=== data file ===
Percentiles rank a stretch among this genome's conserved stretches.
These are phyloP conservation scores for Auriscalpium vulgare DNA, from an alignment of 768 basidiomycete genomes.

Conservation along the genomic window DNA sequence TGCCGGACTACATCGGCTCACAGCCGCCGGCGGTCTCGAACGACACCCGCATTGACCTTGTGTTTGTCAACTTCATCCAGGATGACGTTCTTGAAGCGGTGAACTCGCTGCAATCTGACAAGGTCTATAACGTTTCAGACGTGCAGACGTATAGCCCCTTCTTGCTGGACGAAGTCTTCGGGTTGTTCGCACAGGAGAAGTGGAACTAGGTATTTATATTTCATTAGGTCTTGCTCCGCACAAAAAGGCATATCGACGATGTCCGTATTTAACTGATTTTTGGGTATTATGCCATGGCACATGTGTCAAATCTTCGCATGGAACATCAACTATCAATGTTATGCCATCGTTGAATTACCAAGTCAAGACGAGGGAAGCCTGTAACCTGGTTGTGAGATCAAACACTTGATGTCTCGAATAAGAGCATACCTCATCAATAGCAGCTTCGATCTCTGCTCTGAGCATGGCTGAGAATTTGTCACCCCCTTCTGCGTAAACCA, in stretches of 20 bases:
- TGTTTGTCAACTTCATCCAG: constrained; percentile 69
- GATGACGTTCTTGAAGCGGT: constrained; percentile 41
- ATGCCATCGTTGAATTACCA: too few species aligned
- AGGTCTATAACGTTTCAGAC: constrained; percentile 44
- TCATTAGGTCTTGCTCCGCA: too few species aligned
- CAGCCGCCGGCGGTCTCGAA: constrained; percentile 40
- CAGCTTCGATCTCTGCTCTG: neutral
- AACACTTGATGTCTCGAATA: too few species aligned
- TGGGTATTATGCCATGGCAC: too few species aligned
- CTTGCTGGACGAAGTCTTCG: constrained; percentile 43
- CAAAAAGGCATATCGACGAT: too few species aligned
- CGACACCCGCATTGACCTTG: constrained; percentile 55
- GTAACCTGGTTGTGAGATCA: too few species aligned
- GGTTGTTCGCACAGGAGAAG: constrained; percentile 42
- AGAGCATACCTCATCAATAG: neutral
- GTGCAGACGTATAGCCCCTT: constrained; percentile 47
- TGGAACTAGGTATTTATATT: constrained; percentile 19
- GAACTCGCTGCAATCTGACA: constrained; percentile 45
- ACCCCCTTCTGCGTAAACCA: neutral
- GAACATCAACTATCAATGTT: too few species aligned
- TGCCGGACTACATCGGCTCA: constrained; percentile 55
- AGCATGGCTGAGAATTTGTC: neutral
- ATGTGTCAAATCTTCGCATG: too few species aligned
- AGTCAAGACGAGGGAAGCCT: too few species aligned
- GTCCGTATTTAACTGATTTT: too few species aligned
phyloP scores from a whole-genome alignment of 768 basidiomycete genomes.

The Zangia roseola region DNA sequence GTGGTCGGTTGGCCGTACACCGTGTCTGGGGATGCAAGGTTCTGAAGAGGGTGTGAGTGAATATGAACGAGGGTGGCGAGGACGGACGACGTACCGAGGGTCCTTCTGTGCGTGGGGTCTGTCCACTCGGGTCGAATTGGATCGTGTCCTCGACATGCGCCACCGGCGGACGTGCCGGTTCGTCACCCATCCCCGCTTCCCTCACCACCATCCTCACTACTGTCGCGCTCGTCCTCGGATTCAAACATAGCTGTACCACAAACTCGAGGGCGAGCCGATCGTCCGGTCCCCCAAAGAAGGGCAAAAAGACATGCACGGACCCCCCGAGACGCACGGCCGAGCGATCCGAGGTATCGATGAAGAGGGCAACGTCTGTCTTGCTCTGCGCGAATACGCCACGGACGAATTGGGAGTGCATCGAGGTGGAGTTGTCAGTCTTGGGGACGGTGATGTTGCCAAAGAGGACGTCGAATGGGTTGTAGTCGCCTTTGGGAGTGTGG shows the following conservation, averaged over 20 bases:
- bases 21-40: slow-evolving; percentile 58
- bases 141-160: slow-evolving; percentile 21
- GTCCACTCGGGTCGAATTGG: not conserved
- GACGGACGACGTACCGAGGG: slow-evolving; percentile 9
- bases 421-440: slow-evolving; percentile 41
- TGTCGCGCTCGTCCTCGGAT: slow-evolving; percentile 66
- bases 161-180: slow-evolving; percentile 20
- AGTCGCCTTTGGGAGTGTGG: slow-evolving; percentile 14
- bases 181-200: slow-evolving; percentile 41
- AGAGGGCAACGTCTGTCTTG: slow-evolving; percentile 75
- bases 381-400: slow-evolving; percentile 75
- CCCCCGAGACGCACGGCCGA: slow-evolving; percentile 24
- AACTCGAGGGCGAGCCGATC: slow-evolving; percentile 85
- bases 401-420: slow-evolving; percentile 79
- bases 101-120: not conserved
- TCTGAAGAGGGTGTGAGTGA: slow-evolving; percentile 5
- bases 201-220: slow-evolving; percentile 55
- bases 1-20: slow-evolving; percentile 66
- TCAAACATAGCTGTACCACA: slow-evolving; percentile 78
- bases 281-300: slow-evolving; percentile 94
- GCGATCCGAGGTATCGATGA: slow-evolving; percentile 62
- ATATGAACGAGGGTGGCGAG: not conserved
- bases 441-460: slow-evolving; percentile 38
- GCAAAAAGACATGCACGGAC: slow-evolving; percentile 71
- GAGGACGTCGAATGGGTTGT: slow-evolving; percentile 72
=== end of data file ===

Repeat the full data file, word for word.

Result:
Percentiles rank a stretch among this genome's conserved stretches.
These are phyloP conservation scores for Auriscalpium vulgare DNA, from an alignment of 768 basidiomycete genomes.

Conservation along the genomic window DNA sequence TGCCGGACTACATCGGCTCACAGCCGCCGGCGGTCTCGAACGACACCCGCATTGACCTTGTGTTTGTCAACTTCATCCAGGATGACGTTCTTGAAGCGGTGAACTCGCTGCAATCTGACAAGGTCTATAACGTTTCAGACGTGCAGACGTATAGCCCCTTCTTGCTGGACGAAGTCTTCGGGTTGTTCGCACAGGAGAAGTGGAACTAGGTATTTATATTTCATTAGGTCTTGCTCCGCACAAAAAGGCATATCGACGATGTCCGTATTTAACTGATTTTTGGGTATTATGCCATGGCACATGTGTCAAATCTTCGCATGGAACATCAACTATCAATGTTATGCCATCGTTGAATTACCAAGTCAAGACGAGGGAAGCCTGTAACCTGGTTGTGAGATCAAACACTTGATGTCTCGAATAAGAGCATACCTCATCAATAGCAGCTTCGATCTCTGCTCTGAGCATGGCTGAGAATTTGTCACCCCCTTCTGCGTAAACCA, in stretches of 20 bases:
- TGTTTGTCAACTTCATCCAG: constrained; percentile 69
- GATGACGTTCTTGAAGCGGT: constrained; percentile 41
- ATGCCATCGTTGAATTACCA: too few species aligned
- AGGTCTATAACGTTTCAGAC: constrained; percentile 44
- TCATTAGGTCTTGCTCCGCA: too few species aligned
- CAGCCGCCGGCGGTCTCGAA: constrained; percentile 40
- CAGCTTCGATCTCTGCTCTG: neutral
- AACACTTGATGTCTCGAATA: too few species aligned
- TGGGTATTATGCCATGGCAC: too few species aligned
- CTTGCTGGACGAAGTCTTCG: constrained; percentile 43
- CAAAAAGGCATATCGACGAT: too few species aligned
- CGACACCCGCATTGACCTTG: constrained; percentile 55
- GTAACCTGGTTGTGAGATCA: too few species aligned
- GGTTGTTCGCACAGGAGAAG: constrained; percentile 42
- AGAGCATACCTCATCAATAG: neutral
- GTGCAGACGTATAGCCCCTT: constrained; percentile 47
- TGGAACTAGGTATTTATATT: constrained; percentile 19
- GAACTCGCTGCAATCTGACA: constrained; percentile 45
- ACCCCCTTCTGCGTAAACCA: neutral
- GAACATCAACTATCAATGTT: too few species aligned
- TGCCGGACTACATCGGCTCA: constrained; percentile 55
- AGCATGGCTGAGAATTTGTC: neutral
- ATGTGTCAAATCTTCGCATG: too few species aligned
- AGTCAAGACGAGGGAAGCCT: too few species aligned
- GTCCGTATTTAACTGATTTT: too few species aligned
phyloP scores from a whole-genome alignment of 768 basidiomycete genomes.

The Zangia roseola region DNA sequence GTGGTCGGTTGGCCGTACACCGTGTCTGGGGATGCAAGGTTCTGAAGAGGGTGTGAGTGAATATGAACGAGGGTGGCGAGGACGGACGACGTACCGAGGGTCCTTCTGTGCGTGGGGTCTGTCCACTCGGGTCGAATTGGATCGTGTCCTCGACATGCGCCACCGGCGGACGTGCCGGTTCGTCACCCATCCCCGCTTCCCTCACCACCATCCTCACTACTGTCGCGCTCGTCCTCGGATTCAAACATAGCTGTACCACAAACTCGAGGGCGAGCCGATCGTCCGGTCCCCCAAAGAAGGGCAAAAAGACATGCACGGACCCCCCGAGACGCACGGCCGAGCGATCCGAGGTATCGATGAAGAGGGCAACGTCTGTCTTGCTCTGCGCGAATACGCCACGGACGAATTGGGAGTGCATCGAGGTGGAGTTGTCAGTCTTGGGGACGGTGATGTTGCCAAAGAGGACGTCGAATGGGTTGTAGTCGCCTTTGGGAGTGTGG shows the following conservation, averaged over 20 bases:
- bases 21-40: slow-evolving; percentile 58
- bases 141-160: slow-evolving; percentile 21
- GTCCACTCGGGTCGAATTGG: not conserved
- GACGGACGACGTACCGAGGG: slow-evolving; percentile 9
- bases 421-440: slow-evolving; percentile 41
- TGTCGCGCTCGTCCTCGGAT: slow-evolving; percentile 66
- bases 161-180: slow-evolving; percentile 20
- AGTCGCCTTTGGGAGTGTGG: slow-evolving; percentile 14
- bases 181-200: slow-evolving; percentile 41
- AGAGGGCAACGTCTGTCTTG: slow-evolving; percentile 75
- bases 381-400: slow-evolving; percentile 75
- CCCCCGAGACGCACGGCCGA: slow-evolving; percentile 24
- AACTCGAGGGCGAGCCGATC: slow-evolving; percentile 85
- bases 401-420: slow-evolving; percentile 79
- bases 101-120: not conserved
- TCTGAAGAGGGTGTGAGTGA: slow-evolving; percentile 5
- bases 201-220: slow-evolving; percentile 55
- bases 1-20: slow-evolving; percentile 66
- TCAAACATAGCTGTACCACA: slow-evolving; percentile 78
- bases 281-300: slow-evolving; percentile 94
- GCGATCCGAGGTATCGATGA: slow-evolving; percentile 62
- ATATGAACGAGGGTGGCGAG: not conserved
- bases 441-460: slow-evolving; percentile 38
- GCAAAAAGACATGCACGGAC: slow-evolving; percentile 71
- GAGGACGTCGAATGGGTTGT: slow-evolving; percentile 72